A Kurt Schwitters exhibition will be unveiled later this month at a gallery close to where the artist was interned during World War II.
Responses to Place features work made by the German-born artist while he was held on the Isle of Man.
As a German national living in the UK, Schwitters was arrested by the British in 1940 as an 'enemy alien'.
A Sayle Gallery spokesman said he made the most of his time at Hutchinson Square camp in Douglas.
He added: "It was in fact a fertile and stimulating time and this extraordinary exhibition reflects this in both Schwitters' own work and in that of other Hutchinson Square internee artists also included in the exhibition."
Painter, sculptor, typographer and writer, Schwitters once said in a letter dated August 1940 that "art cannot live behind barbed wire".
However, in the Isle of Man he was given an attic studio where he worked every day for almost 18 months.
Schwitters was interned, with more than 1,000 others, from 17 July 1940 until 21 November 1941 at the camp, which consisted of about 40 boarding houses enclosed with barbed wire.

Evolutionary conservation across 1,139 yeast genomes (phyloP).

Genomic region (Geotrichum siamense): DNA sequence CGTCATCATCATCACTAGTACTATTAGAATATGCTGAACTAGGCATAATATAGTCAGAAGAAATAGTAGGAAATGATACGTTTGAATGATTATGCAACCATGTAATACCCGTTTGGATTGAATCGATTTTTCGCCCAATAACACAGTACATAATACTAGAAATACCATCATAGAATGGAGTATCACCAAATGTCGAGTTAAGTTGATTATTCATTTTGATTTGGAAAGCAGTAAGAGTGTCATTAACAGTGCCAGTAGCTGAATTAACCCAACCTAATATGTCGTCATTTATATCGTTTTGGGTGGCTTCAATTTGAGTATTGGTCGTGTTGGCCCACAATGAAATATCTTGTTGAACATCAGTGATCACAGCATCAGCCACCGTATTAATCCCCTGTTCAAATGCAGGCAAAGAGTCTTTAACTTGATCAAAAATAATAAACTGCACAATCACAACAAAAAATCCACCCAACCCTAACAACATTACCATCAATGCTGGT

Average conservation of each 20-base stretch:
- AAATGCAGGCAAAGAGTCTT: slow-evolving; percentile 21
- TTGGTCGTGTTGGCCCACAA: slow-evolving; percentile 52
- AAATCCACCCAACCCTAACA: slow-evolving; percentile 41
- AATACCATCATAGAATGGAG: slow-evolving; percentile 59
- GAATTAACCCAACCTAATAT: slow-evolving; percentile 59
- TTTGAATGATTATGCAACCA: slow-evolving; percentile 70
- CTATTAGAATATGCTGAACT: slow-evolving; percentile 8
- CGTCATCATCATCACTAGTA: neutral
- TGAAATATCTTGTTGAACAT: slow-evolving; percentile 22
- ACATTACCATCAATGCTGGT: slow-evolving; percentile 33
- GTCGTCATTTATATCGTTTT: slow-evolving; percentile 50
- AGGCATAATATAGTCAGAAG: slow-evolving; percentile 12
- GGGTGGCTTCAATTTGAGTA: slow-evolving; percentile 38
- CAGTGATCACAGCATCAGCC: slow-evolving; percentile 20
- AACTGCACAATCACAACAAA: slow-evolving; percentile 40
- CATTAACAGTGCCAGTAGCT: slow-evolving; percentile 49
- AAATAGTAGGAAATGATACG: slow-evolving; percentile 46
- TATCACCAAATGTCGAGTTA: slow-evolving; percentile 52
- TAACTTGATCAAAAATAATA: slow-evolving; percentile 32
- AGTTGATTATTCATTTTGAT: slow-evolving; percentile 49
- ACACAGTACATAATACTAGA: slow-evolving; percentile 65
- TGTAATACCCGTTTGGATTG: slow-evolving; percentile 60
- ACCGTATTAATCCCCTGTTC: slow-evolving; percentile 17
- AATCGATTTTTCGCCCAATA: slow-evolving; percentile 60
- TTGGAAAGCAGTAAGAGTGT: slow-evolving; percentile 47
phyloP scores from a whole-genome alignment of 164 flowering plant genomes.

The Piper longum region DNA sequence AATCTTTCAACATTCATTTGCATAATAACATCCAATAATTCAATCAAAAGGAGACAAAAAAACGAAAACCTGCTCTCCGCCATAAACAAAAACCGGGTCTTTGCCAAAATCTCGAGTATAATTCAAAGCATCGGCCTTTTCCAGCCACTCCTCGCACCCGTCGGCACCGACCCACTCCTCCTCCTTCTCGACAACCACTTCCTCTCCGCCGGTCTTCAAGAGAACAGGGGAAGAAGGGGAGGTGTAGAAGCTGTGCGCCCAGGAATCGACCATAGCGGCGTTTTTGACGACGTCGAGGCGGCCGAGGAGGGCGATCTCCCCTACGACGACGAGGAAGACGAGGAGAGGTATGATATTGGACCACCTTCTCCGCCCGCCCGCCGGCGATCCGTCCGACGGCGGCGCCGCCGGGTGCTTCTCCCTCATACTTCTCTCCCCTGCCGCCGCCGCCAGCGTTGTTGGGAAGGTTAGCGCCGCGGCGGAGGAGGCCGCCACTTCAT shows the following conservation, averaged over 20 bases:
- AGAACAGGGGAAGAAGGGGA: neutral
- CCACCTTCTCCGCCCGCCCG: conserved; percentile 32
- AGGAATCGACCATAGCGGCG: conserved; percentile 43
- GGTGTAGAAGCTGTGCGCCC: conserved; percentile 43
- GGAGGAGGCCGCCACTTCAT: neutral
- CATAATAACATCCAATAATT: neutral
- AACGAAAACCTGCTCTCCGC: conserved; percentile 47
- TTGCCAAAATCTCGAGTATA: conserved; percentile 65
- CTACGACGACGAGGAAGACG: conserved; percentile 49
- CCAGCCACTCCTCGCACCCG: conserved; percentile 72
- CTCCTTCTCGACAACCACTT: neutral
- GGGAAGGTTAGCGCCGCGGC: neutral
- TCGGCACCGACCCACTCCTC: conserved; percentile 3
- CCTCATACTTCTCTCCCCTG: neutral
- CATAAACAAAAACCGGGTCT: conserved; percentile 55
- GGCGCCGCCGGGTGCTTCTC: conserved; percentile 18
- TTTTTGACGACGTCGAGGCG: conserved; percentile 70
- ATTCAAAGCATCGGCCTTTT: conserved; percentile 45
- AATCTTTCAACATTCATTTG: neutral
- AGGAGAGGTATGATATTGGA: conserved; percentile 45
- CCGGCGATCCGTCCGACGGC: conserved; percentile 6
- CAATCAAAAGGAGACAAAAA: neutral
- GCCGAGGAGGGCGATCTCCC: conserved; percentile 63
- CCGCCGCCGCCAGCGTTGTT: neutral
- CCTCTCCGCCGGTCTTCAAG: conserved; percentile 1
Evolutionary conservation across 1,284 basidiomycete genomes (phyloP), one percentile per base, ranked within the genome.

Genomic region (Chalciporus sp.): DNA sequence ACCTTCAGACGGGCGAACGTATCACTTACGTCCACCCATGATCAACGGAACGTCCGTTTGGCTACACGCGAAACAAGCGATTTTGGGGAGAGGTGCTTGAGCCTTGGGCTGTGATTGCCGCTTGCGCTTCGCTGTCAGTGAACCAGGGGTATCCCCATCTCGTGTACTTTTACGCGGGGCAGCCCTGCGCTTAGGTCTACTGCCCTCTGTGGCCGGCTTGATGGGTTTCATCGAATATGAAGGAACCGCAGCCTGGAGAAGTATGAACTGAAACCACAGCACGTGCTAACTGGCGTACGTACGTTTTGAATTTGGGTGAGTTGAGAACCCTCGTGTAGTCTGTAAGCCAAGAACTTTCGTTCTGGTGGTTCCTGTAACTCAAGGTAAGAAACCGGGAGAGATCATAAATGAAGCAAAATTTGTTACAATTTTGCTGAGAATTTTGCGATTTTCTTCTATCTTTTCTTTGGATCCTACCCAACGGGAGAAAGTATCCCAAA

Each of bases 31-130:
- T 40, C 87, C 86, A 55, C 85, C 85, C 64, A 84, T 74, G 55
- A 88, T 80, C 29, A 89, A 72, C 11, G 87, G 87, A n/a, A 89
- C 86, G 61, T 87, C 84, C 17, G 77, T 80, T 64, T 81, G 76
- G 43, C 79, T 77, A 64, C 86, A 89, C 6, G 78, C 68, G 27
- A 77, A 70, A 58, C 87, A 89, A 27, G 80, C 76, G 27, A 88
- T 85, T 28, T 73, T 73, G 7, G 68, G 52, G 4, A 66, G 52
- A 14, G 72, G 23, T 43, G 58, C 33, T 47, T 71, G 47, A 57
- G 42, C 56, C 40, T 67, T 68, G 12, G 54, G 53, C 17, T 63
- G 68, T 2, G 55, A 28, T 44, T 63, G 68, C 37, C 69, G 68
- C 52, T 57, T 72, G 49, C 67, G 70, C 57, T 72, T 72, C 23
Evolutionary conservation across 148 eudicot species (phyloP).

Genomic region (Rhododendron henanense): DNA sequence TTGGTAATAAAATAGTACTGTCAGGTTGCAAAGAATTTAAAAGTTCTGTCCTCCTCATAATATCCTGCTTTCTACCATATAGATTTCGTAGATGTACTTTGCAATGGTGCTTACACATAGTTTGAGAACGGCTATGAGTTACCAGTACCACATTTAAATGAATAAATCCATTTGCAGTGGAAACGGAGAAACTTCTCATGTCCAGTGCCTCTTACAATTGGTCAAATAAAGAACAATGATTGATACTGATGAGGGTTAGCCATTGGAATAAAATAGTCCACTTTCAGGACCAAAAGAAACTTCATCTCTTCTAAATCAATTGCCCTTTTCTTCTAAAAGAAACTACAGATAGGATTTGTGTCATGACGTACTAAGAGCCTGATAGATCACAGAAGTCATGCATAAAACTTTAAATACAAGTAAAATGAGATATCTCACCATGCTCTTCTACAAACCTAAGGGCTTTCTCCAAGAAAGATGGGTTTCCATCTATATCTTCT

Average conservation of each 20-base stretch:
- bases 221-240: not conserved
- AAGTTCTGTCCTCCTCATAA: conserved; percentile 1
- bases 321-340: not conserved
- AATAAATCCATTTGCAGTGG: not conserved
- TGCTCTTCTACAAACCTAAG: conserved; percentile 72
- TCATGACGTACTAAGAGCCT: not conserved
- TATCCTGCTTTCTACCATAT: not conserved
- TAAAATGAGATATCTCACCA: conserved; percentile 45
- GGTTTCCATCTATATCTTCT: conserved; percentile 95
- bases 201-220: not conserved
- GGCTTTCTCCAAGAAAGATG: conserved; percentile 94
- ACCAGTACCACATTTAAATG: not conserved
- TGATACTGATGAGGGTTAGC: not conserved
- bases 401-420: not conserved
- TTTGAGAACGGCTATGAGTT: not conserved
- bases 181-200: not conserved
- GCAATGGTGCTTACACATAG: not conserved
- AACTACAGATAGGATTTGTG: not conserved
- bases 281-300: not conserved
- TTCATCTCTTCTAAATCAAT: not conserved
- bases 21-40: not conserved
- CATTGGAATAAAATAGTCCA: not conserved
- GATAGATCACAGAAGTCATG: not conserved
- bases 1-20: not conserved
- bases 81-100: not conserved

The Isle of Man camps enabled the UK Government to imprison people thought to be dangerous to national security, without charge, trial or set term.
The Sayle Gallery is in island's capital on Douglas Promenade.
With his one-man art movement Merz, Schwitters is aid to have influenced artists from Robert Rauschenberg to Damien Hirst and Sir Peter Blake.
Earlier this year his work was the subject of a major exhibition at Tate Britain.
After being released from the Isle of Man camp, Schwitters moved to London and later to the Lake District where he spent the final three years of his life.
The artist was working on his final creation, the Merz Barn near Ambleside, Cumbria, when he died in 1948.
Kurt Schwitters: Responses to Place will be on display at the Sayle Gallery on Douglas Promenade for one month, from 27 September.